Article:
The practice of archiving or reclaiming the “stuff” one does on the web is mostly framed on the preservation of our stuff, after sharing it into some site one does not own nor manage, chosen because it was easiest.
Easy has a price.
The thing that Occam shaved with suggested the simplest is better, not the most convenient.
To archive something to make sure it’s never lost, is important, but I have a different angle on shaving with your own Occam brand razor. Developing a process of managing all the stuff you create before it goes into the cloud, is not only about saving it from destruction, but more so, to make it as useful to yourself as possible.
The cloud should never be the primary place to store / manage what you create; it should always be the exhaust.
Doing 500 at a batch, this would take me only 122 downloads.
Fortunately I do not have to worry, because I organize my photos *before* sending to flickr.
The cloud should be the exhaust of your content, not the primary storage. https://t.co/AkfCGCOsQO
— Alan Levine (@cogdog) April 30, 2018
My thinking here is informed of a process / strategy I have been using for managing my photos since honing it in 2009. I edit, organize, title, write captions, tag all my photos on my computer at home, using a photo management tool to organize them, store them on local hard drives (multiple copies, stored in different locations). The cloud is where things go after that.
I maintain all my photo data in a copy of Aperture I run on my computer, with source files stored on external drives (and synced to copies). When I edit my photos in Aperture, I also write the titles, descriptions, add tags, dates, locations, even add a license statement into the image metadata… so my definitive archive is one I manage, not flickr. When I export to flickr, the FlickrExport for Aperture transfers all the data to flickr, and even writes back to Aperture the URL to the flickr page it created (read more details on my Aperture strategy).
There’s an organizational scheme I learned in a photo workshop with Bill Frakes and Don Henderson. In Aperture, and how the photos are stored in my drives is a high level directory structure:
Within each folder, I have projects or folders organized by year, and within those by separate events, e.g.
- 05 Kean U New Jersey
- 05 Moose Jaw, Sasketchewan
- 06 Domains Conf OK City
- 06 ASCUE Conf Myrtle Beach
- 07 Canada Road Trip
- 10 DML Conf LA
- 11 Fellowship, Melbourne Australia
Even if I have to look for photos on my hard drive, this gives me some sense of where I will find them. There are many different ways people create an organizing structure, this is one that made sense to me over time.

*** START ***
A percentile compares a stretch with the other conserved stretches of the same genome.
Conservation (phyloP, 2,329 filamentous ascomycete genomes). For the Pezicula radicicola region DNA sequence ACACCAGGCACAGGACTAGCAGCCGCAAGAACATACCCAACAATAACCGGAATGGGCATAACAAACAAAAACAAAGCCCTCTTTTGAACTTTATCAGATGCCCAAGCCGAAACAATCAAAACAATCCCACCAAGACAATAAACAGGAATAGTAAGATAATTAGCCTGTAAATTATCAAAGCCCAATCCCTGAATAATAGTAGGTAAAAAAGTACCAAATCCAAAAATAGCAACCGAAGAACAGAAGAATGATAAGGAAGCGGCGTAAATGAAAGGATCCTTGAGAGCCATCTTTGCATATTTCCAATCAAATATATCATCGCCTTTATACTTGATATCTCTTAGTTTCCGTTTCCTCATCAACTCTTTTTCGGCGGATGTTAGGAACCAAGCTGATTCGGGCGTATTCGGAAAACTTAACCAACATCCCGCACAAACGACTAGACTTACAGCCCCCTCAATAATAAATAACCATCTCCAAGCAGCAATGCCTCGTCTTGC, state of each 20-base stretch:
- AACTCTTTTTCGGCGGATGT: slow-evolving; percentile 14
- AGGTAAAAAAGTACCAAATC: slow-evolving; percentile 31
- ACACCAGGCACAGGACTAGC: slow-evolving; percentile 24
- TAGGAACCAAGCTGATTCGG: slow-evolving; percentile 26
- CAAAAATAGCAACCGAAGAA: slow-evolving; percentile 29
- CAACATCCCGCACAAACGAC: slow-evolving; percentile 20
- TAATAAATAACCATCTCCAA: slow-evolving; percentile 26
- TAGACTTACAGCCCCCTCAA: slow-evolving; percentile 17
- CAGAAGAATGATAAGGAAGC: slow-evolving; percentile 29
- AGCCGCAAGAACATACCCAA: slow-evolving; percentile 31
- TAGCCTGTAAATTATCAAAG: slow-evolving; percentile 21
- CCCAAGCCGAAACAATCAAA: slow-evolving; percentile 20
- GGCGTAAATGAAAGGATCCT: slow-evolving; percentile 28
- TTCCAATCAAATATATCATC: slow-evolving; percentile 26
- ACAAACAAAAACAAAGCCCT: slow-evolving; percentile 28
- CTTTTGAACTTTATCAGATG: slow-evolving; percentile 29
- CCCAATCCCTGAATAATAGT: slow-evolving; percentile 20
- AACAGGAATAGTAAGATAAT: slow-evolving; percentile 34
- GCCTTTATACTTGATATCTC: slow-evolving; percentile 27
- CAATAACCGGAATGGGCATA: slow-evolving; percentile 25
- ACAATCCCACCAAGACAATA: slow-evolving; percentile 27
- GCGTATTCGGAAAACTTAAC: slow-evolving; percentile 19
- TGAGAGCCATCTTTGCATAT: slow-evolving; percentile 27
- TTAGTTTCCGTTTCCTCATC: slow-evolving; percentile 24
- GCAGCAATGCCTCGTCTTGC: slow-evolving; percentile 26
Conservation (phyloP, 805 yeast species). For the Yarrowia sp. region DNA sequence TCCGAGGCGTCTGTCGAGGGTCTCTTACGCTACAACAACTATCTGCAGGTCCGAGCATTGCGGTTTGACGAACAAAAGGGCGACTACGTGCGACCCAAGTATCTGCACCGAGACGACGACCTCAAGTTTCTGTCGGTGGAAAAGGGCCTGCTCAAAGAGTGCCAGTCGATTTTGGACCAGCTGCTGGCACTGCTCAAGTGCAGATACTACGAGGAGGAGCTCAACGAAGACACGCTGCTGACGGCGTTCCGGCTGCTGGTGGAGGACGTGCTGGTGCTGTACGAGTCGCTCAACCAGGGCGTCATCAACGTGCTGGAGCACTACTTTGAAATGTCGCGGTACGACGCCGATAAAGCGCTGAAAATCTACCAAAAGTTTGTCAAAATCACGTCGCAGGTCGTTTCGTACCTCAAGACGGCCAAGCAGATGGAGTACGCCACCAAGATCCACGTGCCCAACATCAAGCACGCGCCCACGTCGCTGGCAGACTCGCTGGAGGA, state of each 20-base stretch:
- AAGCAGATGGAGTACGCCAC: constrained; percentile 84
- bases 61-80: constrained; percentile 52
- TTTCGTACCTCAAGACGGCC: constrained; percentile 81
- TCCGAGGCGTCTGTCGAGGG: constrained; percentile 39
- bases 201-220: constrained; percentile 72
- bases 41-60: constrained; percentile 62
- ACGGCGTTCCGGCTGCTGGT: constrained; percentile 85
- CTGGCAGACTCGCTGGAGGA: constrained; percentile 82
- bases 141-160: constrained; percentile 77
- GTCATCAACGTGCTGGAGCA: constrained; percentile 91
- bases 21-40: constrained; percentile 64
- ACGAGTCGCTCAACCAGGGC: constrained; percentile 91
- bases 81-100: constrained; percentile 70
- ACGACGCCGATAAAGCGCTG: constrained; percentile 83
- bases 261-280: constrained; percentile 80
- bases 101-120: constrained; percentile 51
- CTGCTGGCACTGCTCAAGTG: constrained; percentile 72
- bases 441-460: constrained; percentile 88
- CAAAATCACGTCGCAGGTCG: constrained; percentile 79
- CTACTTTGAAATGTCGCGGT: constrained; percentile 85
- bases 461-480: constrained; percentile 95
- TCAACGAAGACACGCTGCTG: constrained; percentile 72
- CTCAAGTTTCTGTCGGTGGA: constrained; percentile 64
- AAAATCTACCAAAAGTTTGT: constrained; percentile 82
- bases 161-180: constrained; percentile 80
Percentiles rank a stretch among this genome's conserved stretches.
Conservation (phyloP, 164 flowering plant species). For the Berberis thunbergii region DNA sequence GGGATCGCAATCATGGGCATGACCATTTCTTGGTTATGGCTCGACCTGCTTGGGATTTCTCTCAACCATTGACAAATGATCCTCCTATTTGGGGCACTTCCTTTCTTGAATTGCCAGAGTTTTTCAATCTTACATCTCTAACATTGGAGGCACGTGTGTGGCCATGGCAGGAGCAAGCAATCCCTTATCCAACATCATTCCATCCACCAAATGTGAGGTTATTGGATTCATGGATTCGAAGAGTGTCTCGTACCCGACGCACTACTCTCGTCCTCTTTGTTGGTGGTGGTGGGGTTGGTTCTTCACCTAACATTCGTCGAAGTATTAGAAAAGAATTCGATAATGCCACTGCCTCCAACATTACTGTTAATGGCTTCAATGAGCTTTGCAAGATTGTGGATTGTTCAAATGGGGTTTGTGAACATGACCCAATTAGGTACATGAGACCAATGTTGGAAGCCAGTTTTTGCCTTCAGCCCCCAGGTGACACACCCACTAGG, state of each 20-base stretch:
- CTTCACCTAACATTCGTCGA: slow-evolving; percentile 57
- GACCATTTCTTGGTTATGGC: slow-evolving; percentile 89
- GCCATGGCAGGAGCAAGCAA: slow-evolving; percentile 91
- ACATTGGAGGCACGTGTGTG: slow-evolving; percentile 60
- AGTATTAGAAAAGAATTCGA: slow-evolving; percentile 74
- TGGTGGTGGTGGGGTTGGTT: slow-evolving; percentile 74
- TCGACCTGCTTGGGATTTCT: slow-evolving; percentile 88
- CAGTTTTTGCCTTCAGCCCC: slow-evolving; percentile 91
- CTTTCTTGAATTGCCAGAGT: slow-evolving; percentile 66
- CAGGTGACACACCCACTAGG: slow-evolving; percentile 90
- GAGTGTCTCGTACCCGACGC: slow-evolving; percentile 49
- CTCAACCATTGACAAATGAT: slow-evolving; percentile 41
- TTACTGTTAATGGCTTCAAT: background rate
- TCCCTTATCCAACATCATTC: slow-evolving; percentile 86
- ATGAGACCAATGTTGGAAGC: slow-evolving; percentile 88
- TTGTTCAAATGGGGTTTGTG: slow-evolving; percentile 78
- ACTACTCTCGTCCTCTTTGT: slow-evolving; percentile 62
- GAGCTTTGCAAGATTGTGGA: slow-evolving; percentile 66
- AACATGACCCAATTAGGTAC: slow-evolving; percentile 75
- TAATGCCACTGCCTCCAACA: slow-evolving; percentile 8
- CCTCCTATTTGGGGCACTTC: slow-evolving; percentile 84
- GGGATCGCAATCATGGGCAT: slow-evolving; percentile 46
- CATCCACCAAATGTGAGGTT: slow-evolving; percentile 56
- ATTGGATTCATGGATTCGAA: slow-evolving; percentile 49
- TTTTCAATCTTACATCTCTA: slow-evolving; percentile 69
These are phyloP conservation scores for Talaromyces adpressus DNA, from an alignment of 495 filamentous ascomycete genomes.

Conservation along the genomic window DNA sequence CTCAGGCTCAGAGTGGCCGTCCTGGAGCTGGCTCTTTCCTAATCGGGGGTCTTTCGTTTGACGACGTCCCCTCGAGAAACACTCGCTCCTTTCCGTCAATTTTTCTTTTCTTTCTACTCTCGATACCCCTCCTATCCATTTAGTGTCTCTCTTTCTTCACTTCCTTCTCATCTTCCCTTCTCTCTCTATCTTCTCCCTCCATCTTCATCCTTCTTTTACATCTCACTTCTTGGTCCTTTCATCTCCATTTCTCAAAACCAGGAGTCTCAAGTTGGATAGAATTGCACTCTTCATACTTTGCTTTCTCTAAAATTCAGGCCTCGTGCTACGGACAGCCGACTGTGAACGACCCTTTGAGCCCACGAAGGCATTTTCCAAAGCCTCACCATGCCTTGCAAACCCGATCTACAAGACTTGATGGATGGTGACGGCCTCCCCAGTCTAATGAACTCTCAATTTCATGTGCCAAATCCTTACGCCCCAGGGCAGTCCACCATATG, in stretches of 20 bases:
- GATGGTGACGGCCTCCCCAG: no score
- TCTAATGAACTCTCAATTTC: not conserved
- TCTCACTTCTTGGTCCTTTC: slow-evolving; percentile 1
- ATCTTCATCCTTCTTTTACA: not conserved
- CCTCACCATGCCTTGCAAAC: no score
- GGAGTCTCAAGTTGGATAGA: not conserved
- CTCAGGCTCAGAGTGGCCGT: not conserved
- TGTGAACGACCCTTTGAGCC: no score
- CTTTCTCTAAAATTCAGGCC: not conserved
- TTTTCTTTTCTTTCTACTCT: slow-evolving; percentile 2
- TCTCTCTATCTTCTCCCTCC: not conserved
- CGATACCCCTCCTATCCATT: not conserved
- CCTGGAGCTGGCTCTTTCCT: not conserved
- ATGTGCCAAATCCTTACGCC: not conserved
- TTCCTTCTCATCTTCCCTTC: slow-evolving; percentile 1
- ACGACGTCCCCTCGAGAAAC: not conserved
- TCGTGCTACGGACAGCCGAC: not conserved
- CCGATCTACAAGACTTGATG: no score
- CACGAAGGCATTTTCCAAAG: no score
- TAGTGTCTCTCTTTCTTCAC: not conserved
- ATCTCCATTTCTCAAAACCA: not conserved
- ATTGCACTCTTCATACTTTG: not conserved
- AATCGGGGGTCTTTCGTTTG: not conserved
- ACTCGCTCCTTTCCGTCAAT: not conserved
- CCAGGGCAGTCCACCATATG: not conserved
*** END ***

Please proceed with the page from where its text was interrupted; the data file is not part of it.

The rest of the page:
I currently have 61,580 photos shared into flickr, putting them there since 2004. And yes, every year it seems there is panic that flickr will fold. But I don’t have to worry about downloading or exporting my photos because I already have them.
I was thinking about this a few clicks ago, reading Aaron Davis’ Managing Content Through Canonical Links. His post was spawned from a twitter conversation with the visual art prolific Amy Burvall.
Argh. Yeah that is the bane of my existence. All are on Instagram from past 2-3 years but that’s unsearchable unless I’ve added a unique tag. If you have any suggestions I’d love them. We’re yiu looking for a particular one I could send?
— ?????????? (@amyburvall) March 14, 2018
In a conversation on Twitter discussing the archiving images and canonical URLs, Amy Burvall explained that much of her work was simply stored on Instagram, which can be problematic.
And it’s understandable why Amy shares into Instagram – she travels a lot and can share and post things from her mobile. It’s quick and takes very little effort.
Friends like Bryan Alexander are fans of the way Google automatically uploads and organizes, even identifies your photos. It’s interesting, but then you have chosen to make their cloud your primary source. I’m not a fan of that.
But, as Amy notes, she knows it’s a problem. As place where photos are stored, she has 12,745 stored in Instagram, it’s virtually impossible to find your own photos that are older than the recent 15 or so. Doesn’t it seem strange that the most basic information retrieval function, search, that powers maybe the biggest entity on the internet is completely absent in Instagram?